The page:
Treatment outcomes of tuberculosis in HIV-infected patients after initiation of anti-retroviral therapy in a resource-limited setting
Abstract number: P1566
Manosuthi W., Tansuphaswadikul S., Mankatitham W., Lueangniyomkul A., Chimsuntorn S., Sungkanuparph S.
Objectives: To study the clinical outcome of tuberculosis (TB) treatment after initiation of ART in a resource-limited setting with high TB burden.
Methods: A retrospective cohort study was conducted in co-infected HIV and TB patients who had received anti-TB regimen and were subsequently initiated ART between January 2004 and December 2005. TB was diagnosed by clinical features, positive acid fast stain, and/or positive culture. Outcome of TB treatment was assessed after 48 weeks of ART.
Results: There were 188 patients with a mean (±SD) age of 36 (± 8) years; 68% were males. The mean (±SD) body weight was 53.3 ± 8.5 kgs. Median (IQR) CD4 cell count and plasma HIV-1 RNA at the time of TB diagnosis were 36 (1577) cells/mm3 and 5.6 (5.25.9) log copies/mL, respectively. Of all, 111 (59.0%) patients received nevirapine-based ART and the others received efavirenz-based ART. Median (IQR) duration from TB treatment to ART initiation was 1.7 (1.23.3) months. At 48 weeks, 144 (76.6%), 21 (11.2%), 11 (5.8%), 7 (3.7%) and 5 (2.7%) patients were cure/completed treatment, lost to follow-up, transferred care, died and receiving TB treatment (recurrent or drug resistant). Four of 7 (57.1%) causes of death were related to TB and one of these was related to TB immune reconstitution inflammatory syndrome (IRIS). After 48 weeks of ART, median (IQR) CD4 cell count was 232 (166347) cells/mm3 and mean (±SD) body weight was 61.1 (±11.1) kgs; both were significantly different when compared to baseline values (P < 0.05). By multivariate analysis, patients who received efavirenz-based ART had a higher tendency of cure/completed treatment of TB than those who received nevirapine-based ART after adjusting for age, baseline CD4 cell, baseline body weight, site of TB and timing from TB diagnosis to ART initiation (P = 0.057, OR=2.179, 95% CI=0.9774.878).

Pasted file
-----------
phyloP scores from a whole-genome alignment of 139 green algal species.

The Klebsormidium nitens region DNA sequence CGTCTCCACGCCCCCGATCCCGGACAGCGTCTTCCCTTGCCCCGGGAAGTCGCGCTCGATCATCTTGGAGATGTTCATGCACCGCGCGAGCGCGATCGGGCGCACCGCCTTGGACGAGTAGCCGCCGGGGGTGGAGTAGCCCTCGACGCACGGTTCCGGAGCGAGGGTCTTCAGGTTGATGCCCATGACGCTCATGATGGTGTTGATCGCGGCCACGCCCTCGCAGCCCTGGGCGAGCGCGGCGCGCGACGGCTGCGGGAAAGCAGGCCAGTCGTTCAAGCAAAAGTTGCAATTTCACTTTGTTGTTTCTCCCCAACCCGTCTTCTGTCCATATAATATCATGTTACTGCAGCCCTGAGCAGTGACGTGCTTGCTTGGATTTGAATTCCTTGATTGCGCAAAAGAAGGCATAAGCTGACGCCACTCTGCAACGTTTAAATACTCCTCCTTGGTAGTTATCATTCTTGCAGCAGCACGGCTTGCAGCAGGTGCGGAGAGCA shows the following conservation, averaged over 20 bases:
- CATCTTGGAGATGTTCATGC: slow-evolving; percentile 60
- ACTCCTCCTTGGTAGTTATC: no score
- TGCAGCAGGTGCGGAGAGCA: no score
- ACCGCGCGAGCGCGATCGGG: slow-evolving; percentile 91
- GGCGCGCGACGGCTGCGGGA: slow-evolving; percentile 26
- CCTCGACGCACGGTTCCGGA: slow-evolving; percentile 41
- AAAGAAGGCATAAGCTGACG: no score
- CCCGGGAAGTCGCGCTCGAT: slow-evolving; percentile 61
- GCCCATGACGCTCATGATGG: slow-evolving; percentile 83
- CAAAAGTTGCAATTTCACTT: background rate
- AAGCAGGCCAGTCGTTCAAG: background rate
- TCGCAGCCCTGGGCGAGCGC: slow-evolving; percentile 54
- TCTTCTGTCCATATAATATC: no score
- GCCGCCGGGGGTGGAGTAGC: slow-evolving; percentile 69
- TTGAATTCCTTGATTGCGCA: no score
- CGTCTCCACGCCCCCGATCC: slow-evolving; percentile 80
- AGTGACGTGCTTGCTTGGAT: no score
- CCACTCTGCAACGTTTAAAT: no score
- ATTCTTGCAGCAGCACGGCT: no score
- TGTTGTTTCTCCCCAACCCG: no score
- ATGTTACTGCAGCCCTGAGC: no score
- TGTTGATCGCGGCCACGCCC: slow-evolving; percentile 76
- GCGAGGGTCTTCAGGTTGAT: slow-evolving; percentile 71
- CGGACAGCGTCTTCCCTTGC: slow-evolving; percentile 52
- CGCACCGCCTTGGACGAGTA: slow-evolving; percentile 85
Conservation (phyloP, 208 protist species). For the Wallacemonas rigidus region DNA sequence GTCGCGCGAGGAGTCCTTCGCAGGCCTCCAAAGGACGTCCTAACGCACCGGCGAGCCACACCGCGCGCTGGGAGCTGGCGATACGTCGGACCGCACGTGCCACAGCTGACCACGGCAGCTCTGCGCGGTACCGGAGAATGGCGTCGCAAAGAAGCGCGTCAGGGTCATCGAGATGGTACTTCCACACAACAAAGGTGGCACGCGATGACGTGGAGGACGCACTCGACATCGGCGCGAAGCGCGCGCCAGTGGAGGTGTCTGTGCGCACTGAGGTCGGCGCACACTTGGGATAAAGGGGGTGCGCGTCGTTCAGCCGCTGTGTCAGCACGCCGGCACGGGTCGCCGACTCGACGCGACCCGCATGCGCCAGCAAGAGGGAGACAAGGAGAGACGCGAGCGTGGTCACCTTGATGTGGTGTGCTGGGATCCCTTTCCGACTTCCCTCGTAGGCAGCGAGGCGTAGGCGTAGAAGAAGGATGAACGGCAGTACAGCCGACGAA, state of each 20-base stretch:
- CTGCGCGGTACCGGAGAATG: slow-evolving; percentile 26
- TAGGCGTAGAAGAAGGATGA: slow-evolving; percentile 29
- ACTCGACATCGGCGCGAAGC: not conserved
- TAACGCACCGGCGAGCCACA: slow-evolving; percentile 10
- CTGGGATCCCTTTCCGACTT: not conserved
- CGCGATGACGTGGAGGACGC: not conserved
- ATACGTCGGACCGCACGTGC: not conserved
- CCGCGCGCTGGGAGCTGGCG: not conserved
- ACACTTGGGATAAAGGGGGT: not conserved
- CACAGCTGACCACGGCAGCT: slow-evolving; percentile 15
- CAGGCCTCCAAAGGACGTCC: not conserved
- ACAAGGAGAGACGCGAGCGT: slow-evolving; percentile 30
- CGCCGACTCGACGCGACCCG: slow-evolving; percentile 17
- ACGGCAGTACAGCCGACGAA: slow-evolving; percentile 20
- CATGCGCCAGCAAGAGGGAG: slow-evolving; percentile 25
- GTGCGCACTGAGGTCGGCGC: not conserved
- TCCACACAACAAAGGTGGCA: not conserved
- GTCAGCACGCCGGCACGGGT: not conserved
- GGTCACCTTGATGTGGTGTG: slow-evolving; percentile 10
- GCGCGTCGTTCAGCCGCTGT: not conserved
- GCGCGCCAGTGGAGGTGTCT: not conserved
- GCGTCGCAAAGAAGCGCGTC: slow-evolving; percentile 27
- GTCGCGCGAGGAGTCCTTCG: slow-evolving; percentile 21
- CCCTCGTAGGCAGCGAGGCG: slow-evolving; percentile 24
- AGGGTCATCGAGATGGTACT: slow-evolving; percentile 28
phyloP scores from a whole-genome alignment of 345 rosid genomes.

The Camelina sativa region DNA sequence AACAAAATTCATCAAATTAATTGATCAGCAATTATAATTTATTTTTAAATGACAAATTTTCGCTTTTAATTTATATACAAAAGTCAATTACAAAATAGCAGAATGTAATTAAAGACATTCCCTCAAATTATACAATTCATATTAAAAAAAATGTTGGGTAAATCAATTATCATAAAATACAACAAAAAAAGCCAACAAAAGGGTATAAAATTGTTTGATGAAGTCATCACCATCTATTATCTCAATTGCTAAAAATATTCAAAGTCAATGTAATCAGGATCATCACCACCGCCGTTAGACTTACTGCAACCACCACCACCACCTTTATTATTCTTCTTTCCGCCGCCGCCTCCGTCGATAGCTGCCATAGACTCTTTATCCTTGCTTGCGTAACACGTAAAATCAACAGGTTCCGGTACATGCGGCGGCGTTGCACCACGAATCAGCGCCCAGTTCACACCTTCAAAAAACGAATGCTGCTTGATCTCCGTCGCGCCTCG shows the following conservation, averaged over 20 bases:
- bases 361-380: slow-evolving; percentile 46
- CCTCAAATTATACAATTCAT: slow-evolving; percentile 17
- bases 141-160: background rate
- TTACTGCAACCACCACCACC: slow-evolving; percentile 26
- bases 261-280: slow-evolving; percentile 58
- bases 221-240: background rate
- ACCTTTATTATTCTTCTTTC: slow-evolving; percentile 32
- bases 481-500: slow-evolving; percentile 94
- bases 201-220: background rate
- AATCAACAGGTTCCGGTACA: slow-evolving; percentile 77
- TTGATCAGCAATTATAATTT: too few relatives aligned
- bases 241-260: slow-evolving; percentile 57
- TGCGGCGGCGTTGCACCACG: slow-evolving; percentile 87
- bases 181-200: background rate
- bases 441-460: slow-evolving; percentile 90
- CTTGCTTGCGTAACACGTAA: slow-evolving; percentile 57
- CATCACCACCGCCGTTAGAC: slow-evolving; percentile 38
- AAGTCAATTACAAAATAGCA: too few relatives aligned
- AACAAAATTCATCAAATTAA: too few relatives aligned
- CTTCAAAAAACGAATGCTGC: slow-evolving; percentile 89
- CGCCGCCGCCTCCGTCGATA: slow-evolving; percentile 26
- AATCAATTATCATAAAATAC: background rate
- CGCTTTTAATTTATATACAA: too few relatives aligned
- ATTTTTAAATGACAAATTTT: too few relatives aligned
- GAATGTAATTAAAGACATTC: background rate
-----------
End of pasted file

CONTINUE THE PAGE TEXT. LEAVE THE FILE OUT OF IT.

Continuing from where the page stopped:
Conclusions: Treatment outcome of TB among co-infected HIV and TB patients who subsequently receive ART is favorable. Recurrent or drug resistance rate is less than 3%. The further collaboration between HIV and TB program will lead to both successful scaling up of ART and effective treatment of TB among co-infected HIV and TB patients in the resource-limited settings.
|Session name:||18th European Congress of Clinical Microbiology and Infectious Diseases|
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